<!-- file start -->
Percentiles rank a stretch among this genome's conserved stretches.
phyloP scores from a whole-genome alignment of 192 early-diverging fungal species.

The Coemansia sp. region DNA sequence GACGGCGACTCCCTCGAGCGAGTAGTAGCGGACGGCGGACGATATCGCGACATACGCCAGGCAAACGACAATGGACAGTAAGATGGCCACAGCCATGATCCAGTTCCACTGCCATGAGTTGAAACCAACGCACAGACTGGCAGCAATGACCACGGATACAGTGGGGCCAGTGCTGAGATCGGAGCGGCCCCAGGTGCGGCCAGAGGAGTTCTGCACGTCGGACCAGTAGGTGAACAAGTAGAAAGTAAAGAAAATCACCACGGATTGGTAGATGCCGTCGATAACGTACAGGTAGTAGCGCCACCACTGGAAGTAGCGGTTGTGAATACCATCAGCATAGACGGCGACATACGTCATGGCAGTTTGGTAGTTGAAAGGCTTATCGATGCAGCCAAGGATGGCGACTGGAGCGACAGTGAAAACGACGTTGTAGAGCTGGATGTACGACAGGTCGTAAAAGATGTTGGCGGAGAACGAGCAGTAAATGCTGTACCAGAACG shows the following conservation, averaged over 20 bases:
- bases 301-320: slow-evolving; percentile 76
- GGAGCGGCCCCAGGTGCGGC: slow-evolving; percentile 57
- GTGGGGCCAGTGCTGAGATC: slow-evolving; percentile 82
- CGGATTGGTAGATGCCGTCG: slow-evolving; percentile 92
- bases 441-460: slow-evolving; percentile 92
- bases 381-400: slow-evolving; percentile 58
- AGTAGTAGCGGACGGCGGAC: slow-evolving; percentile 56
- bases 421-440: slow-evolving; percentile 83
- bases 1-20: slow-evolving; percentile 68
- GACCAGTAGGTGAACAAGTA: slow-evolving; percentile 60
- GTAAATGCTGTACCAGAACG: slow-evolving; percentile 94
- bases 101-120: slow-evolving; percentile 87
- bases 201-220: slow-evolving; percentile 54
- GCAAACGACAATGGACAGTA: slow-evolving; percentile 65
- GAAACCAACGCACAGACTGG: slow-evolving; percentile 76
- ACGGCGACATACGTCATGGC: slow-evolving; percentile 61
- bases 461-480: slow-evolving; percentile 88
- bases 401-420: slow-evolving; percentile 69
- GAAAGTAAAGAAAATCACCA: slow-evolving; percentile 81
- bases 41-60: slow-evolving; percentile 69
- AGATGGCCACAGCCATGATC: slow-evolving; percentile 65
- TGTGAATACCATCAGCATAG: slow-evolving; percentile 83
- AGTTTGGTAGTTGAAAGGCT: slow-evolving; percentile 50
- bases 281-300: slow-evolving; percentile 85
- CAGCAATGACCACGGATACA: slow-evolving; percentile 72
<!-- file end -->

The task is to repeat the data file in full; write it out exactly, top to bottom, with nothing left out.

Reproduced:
Percentiles rank a stretch among this genome's conserved stretches.
phyloP scores from a whole-genome alignment of 192 early-diverging fungal species.

The Coemansia sp. region DNA sequence GACGGCGACTCCCTCGAGCGAGTAGTAGCGGACGGCGGACGATATCGCGACATACGCCAGGCAAACGACAATGGACAGTAAGATGGCCACAGCCATGATCCAGTTCCACTGCCATGAGTTGAAACCAACGCACAGACTGGCAGCAATGACCACGGATACAGTGGGGCCAGTGCTGAGATCGGAGCGGCCCCAGGTGCGGCCAGAGGAGTTCTGCACGTCGGACCAGTAGGTGAACAAGTAGAAAGTAAAGAAAATCACCACGGATTGGTAGATGCCGTCGATAACGTACAGGTAGTAGCGCCACCACTGGAAGTAGCGGTTGTGAATACCATCAGCATAGACGGCGACATACGTCATGGCAGTTTGGTAGTTGAAAGGCTTATCGATGCAGCCAAGGATGGCGACTGGAGCGACAGTGAAAACGACGTTGTAGAGCTGGATGTACGACAGGTCGTAAAAGATGTTGGCGGAGAACGAGCAGTAAATGCTGTACCAGAACG shows the following conservation, averaged over 20 bases:
- bases 301-320: slow-evolving; percentile 76
- GGAGCGGCCCCAGGTGCGGC: slow-evolving; percentile 57
- GTGGGGCCAGTGCTGAGATC: slow-evolving; percentile 82
- CGGATTGGTAGATGCCGTCG: slow-evolving; percentile 92
- bases 441-460: slow-evolving; percentile 92
- bases 381-400: slow-evolving; percentile 58
- AGTAGTAGCGGACGGCGGAC: slow-evolving; percentile 56
- bases 421-440: slow-evolving; percentile 83
- bases 1-20: slow-evolving; percentile 68
- GACCAGTAGGTGAACAAGTA: slow-evolving; percentile 60
- GTAAATGCTGTACCAGAACG: slow-evolving; percentile 94
- bases 101-120: slow-evolving; percentile 87
- bases 201-220: slow-evolving; percentile 54
- GCAAACGACAATGGACAGTA: slow-evolving; percentile 65
- GAAACCAACGCACAGACTGG: slow-evolving; percentile 76
- ACGGCGACATACGTCATGGC: slow-evolving; percentile 61
- bases 461-480: slow-evolving; percentile 88
- bases 401-420: slow-evolving; percentile 69
- GAAAGTAAAGAAAATCACCA: slow-evolving; percentile 81
- bases 41-60: slow-evolving; percentile 69
- AGATGGCCACAGCCATGATC: slow-evolving; percentile 65
- TGTGAATACCATCAGCATAG: slow-evolving; percentile 83
- AGTTTGGTAGTTGAAAGGCT: slow-evolving; percentile 50
- bases 281-300: slow-evolving; percentile 85
- CAGCAATGACCACGGATACA: slow-evolving; percentile 72